Patrick Henry Community College is back to the beginning about a name change – and this time a new name is not just a possibility: It’s a requirement.
If PHCC’s board doesn’t come up with a name suggestion, Virginia’s State Board for Community Colleges will choose a new name for it.
And the state board still could do that if it doesn’t approve of the new name suggestion from PHCC.
“We gave them our review back in February for their state board meeting, and our review was to leave the name like it was. But hearing that they [the state board] changed other names, I don’t think we were that surprised” at the mandate, PHCC Board Chair Janet Copenhaver said.
To address the issue, “I called four meetings in June to review this and select a name and to get input,” she said.
In July, the state board had asked local college advisory boards to review the appropriateness of the names of its college, campuses and facilities. PHCC underwent a naming review consideration process that involved research by committees, discussion by the board and input from the community.
Five of the 23 community colleges in Virginia are named after segregationists, slave owners and Confederates. Three of them have begun the process to change their names. The other two, PHCC and Dabney S. Lancaster Community College in Clifton Forge, reported back to the state board that they wanted to keep their names.
The state board did not go along with that.
On Thursday, the state board voted unanimously to amend its community college naming policy, a release from PHCC said.
This policy states that institutions’ names “should reflect the values of inclusive and accessible education articulated in the VCCS mission statement, with special emphasis on diversity, equity, and opportunity, and be relevant to the students it seeks to serve and to the geography of its service region.”
Patrick Henry was Virginia’s first and two-time governor from the 1770s who is remembered for his war cry, “Give me liberty or give me death!” He also had kept slaves, which prompted the review. Also, documents from the years of the college’s founding showed the use of a hyphen, implying that the school was named for Henry and Patrick counties.
“Even though the local board has shown that the college was named for its geography, not the person, the state board has concluded that the geography itself is still inappropriate,” PHCC President Angeline Godwin said.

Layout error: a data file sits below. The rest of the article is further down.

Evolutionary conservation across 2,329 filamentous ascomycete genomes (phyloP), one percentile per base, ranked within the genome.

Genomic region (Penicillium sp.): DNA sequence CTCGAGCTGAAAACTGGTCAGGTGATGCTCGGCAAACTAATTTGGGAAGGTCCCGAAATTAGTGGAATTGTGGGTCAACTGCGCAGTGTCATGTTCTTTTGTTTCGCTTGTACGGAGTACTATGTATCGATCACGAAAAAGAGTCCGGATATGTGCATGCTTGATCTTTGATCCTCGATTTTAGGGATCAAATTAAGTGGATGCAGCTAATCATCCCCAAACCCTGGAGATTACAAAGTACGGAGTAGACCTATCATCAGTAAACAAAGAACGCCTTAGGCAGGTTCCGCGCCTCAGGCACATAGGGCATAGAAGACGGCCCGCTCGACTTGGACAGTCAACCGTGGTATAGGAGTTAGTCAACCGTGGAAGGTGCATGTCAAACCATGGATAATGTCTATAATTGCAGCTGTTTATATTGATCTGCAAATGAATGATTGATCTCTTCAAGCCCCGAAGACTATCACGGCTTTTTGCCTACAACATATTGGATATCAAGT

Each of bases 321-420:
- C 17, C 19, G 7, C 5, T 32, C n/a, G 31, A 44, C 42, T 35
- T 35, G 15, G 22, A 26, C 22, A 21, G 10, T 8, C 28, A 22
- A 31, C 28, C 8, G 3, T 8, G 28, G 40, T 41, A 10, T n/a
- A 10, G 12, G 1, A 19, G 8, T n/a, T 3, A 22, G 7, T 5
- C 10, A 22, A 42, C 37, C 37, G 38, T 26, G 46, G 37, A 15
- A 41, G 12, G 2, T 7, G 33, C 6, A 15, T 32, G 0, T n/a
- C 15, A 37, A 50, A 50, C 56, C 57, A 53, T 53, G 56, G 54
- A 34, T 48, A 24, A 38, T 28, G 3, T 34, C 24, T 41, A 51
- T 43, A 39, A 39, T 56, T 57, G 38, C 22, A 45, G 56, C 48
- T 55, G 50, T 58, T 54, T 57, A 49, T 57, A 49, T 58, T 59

This round of reconsideration in July “will be a fresh start, because the name that we suggested was to leave it as is,” Copenhaver said. “There was a suggestion that we didn’t send at that time, was to leave a hyphen in it.”
Now the PHCC board will meet to consider the issue on June 3, 10, 15 and 21, and recommendations will be reviewed by the state board at its meeting in July, she said.
“The state board carries the sole authority to decide the names of Virginia’s community colleges, and they are expecting us to recommend a new name, and if we do not recommend a new name, then they will select one” according to its new policy, Copenhaver said.
“The question is not whether the name should be changed, but the question is, ‘How do we go about selecting a new name, and what should it be?’” Godwin said.
Having the name changed is “a done deal. There’s nothing we can do. I hope the community understands that,” Copenhaver said.
The state board is the only entity that can name or rename a community college, but it gave community colleges the opportunity to suggest their potential new names.
There is no system for public input, but “I’m sure that once we have our first meeting, we’ll come up with a plan to have public input, just like we did with everything we’ve done,” Copenhaver said.
There were suggestions last fall to change the name to Foothills Community College or Regional Valley Community College.
But the closest PHCC came to a name change was the proposal to add a hyphen to create “Patrick-Henry Community College,” which some board members said would show the college is named for the two counties it serves rather that the historical figure (after whom the two counties are named). The board voted on suggesting that change, and it did not pass.
The PHCC board then provided a 2-week window for public comment, which could be made by email and phone and over social media.
Twenty-nine people responded. Twenty-three of the registered public comments were against any change to the school’s name, two recommended changing it, and two were unclear. The other two responses only addressed building names, supporting keeping them the same.
The board at that time also dropped the image of a Colonial man, keeping just the compass as its symbol, and voted to discontinue the outdated names of three laboratories which no longer serve their purpose.
Holly Kozelsky reports for the Martinsville Bulletin. She can be reached at firstname.lastname@example.org